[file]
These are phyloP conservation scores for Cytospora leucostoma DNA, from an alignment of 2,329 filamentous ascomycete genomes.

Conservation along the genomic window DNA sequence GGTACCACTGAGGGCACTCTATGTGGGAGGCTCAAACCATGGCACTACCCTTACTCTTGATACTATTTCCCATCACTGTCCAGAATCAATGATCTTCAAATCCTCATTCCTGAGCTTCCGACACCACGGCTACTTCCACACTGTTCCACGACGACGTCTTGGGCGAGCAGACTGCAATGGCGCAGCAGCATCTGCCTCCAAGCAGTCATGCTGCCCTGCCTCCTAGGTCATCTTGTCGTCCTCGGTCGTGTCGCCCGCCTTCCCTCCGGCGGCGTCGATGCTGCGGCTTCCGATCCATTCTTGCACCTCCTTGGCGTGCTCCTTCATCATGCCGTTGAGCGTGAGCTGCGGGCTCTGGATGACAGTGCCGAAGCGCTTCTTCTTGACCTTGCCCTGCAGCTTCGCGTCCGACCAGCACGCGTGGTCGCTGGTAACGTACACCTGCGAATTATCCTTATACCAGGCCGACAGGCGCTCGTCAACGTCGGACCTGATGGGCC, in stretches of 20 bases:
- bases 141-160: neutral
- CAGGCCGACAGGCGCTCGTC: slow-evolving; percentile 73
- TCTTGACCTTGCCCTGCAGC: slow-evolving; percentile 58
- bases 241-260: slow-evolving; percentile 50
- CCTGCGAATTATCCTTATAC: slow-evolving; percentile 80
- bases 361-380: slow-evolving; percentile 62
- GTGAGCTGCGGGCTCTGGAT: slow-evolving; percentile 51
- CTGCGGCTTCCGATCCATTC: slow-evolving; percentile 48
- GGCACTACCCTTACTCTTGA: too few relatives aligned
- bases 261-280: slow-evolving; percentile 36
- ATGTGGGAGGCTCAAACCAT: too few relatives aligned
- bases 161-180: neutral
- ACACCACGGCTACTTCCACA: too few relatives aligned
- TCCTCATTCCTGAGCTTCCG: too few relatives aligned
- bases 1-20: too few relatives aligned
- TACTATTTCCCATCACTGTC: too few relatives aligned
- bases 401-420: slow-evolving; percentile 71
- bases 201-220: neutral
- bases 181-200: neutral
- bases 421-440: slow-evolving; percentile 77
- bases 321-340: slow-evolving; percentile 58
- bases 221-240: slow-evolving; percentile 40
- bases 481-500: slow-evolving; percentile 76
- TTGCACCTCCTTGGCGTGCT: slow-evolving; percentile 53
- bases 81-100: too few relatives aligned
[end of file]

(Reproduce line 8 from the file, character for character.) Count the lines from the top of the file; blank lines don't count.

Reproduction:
- bases 361-380: slow-evolving; percentile 62